Navigating the Cyber Risk & Liability Landscape
In the last decade, the financial services industry has seen a dramatic increase in the number of high-profile cyber-attacks. Data breaches have risen in frequency, sophistication and risk impact. In light of this trend, emerging and established firms alike must consider measures to mitigate these growing risks. During this week’s session of our Hedge Fund Launch Webinar Series, Nicole Segal and Gamelah Palagonia of Willis Towers Watson spoke with us about how to leverage cyber and privacy liability insurance, as well as offered insight in to the evolving nature of cybercrime.
Read on for a recap or click here to watch the full, 30-minute replay.
“In the past two years, there’s been more talk than action,” Palagonia began. In the past, most hedge funds didn’t feel like they had exposure because they weren’t collecting personally identifiable information (PII) or credit card information. Now, with the threat of ransomware and damage to digital assets looming, hedge funds are increasingly interested in cyber insurance. Our guests acknowledged, however, that new SEC guidelines have also played a large role in shaping how firms consider cyber insurance. “There was a shift at the SEC level from a compliance-based to risk-based approach,” said Palagonia. “You can’t just wait until an event happens to remediate it.”
Segal noted that despite increased regulatory exposure, the general insurance market for hedge funds has reacted quite favorably. In the past two or three years, many insurance companies have entered the marketplace for underwriting for hedge funds on both the property and casualty side. Rates are dropping dramatically, and coverage terms are relatively favorable at this point in time. For example, many of the required coverages for startups come in business packages at oftentimes reasonable costs. Some of this must-have coverage typically includes property & casualty, general liability and worker’s compensation.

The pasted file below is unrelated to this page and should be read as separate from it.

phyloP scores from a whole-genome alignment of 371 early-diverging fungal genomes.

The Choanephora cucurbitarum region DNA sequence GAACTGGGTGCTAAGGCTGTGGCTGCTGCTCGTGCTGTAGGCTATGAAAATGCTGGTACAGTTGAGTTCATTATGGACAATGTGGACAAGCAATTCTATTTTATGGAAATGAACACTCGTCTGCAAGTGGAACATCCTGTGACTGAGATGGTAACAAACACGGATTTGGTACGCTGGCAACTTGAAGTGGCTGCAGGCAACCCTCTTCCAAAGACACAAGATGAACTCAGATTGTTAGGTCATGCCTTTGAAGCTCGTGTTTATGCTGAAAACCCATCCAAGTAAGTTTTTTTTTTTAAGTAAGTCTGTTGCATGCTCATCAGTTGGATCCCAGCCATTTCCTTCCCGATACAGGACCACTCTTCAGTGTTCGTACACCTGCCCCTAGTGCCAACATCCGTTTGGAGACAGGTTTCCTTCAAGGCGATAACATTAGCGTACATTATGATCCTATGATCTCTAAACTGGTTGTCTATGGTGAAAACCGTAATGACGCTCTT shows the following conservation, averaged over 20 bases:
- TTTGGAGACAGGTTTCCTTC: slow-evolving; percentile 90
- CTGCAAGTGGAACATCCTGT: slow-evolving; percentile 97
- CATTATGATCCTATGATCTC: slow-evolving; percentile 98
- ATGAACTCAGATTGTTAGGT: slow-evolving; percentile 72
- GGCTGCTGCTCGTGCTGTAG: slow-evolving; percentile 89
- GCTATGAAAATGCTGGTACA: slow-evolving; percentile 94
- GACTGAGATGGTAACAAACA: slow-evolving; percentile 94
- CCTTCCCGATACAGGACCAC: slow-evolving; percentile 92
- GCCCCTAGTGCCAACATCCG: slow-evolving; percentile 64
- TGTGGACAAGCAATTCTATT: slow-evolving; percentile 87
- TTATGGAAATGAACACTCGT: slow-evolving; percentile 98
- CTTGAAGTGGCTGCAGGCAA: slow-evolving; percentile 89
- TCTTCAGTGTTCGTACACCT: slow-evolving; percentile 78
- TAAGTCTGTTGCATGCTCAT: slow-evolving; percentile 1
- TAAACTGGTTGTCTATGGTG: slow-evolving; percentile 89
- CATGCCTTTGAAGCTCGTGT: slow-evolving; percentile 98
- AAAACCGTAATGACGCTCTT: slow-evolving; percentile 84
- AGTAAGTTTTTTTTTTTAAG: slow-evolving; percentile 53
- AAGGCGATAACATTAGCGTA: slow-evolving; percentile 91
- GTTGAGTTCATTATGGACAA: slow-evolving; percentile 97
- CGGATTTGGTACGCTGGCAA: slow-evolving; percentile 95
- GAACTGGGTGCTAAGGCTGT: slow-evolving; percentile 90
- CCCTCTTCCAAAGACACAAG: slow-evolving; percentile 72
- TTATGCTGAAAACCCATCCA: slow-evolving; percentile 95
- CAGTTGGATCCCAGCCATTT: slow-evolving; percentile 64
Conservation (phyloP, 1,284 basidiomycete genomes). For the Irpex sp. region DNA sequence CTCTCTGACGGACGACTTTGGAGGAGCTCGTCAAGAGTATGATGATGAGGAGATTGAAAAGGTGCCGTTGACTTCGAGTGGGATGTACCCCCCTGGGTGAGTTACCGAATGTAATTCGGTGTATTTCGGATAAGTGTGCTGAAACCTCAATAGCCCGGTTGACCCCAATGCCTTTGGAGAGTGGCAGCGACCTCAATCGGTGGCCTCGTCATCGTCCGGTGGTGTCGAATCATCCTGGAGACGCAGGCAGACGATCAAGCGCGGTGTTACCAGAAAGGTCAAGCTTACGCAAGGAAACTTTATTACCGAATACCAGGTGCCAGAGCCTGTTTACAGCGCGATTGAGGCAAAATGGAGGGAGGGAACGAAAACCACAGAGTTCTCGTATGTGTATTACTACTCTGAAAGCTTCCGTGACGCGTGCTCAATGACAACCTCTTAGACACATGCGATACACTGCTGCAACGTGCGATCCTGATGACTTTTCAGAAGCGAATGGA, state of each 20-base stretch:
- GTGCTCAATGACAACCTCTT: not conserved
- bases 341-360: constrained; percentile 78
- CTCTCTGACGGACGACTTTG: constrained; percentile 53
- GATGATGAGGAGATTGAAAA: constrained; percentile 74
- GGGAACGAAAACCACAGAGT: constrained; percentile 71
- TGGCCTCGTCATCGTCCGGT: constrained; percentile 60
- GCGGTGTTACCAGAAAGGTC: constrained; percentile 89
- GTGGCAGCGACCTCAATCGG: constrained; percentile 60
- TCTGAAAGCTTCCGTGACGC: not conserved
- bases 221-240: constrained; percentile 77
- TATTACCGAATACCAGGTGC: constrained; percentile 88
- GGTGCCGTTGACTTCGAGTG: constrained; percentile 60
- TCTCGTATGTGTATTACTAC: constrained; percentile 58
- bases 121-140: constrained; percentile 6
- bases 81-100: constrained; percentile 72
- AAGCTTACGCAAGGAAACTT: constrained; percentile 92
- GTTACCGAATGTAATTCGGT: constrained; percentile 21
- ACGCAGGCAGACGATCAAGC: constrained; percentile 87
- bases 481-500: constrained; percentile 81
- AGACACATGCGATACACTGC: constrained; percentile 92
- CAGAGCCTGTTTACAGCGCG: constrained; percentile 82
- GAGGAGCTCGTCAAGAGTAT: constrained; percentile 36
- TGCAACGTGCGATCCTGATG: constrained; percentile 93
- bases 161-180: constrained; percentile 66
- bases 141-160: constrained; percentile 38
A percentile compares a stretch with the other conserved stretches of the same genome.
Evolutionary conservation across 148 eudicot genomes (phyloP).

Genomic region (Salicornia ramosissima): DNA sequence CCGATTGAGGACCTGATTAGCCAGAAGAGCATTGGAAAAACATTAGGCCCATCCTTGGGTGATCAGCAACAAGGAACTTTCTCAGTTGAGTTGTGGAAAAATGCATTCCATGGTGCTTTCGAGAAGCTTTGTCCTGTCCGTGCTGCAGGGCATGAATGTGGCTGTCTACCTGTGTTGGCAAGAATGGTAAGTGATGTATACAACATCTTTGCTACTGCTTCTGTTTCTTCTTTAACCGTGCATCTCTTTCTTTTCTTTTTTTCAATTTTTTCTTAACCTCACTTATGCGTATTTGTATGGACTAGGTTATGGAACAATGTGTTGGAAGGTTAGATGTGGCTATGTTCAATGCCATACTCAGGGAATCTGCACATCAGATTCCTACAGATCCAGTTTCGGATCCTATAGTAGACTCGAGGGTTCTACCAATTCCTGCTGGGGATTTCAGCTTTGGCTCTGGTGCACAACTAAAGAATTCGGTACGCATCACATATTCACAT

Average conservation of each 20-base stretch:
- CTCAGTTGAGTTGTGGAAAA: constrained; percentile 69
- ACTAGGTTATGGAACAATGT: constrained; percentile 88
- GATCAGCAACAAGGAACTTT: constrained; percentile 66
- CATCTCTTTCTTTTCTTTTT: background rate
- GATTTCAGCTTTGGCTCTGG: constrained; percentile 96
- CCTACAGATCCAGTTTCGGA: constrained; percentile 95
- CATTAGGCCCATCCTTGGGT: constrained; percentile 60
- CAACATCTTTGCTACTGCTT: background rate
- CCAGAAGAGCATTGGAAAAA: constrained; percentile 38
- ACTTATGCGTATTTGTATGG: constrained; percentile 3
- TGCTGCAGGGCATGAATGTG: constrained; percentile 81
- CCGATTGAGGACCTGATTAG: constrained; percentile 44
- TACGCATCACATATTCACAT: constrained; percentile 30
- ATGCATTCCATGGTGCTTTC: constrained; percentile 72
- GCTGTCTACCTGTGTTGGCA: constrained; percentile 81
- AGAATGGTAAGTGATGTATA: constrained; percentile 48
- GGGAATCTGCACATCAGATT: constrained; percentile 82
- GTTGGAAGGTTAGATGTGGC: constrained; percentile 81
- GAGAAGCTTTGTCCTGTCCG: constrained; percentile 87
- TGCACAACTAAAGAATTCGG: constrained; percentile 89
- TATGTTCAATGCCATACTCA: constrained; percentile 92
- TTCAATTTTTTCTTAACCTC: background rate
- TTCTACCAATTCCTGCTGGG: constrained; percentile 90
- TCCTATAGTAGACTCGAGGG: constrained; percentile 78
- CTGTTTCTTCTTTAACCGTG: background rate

If you’re targeting institutional investors, Segal recommends looking at certain coverages right away. These include errors and omissions (E&O), directors & officers (D&O), and in some cases the fidelity bond. “These policies respond directly to business risks,” she said. “They can be the difference between a company staying in business and not being able to move forward.”
Specifically, on the cyber front, Palagonia outlined the differences between first party and third party standard coverage. First party coverage refers to ransomware or anything that poses an immediate need for a business to take action. These costs may also include notification to the affected individual in the event of a breach, forensics, and crisis management expenses. Coverage must also be in place for digital assets that are lost as the result of a breach.
Palagonia predicted that the actions on third party claims will increase in the future. These are, for example, claims against a client alleging privacy violations, network security compromised by a vendor, or media liability for images or information posted online. These types of claims are generally covered in a typical cyber policy. She noted that cyber liability policies are one of the only products that include insurance for fines and penalties in addition to regulatory actions.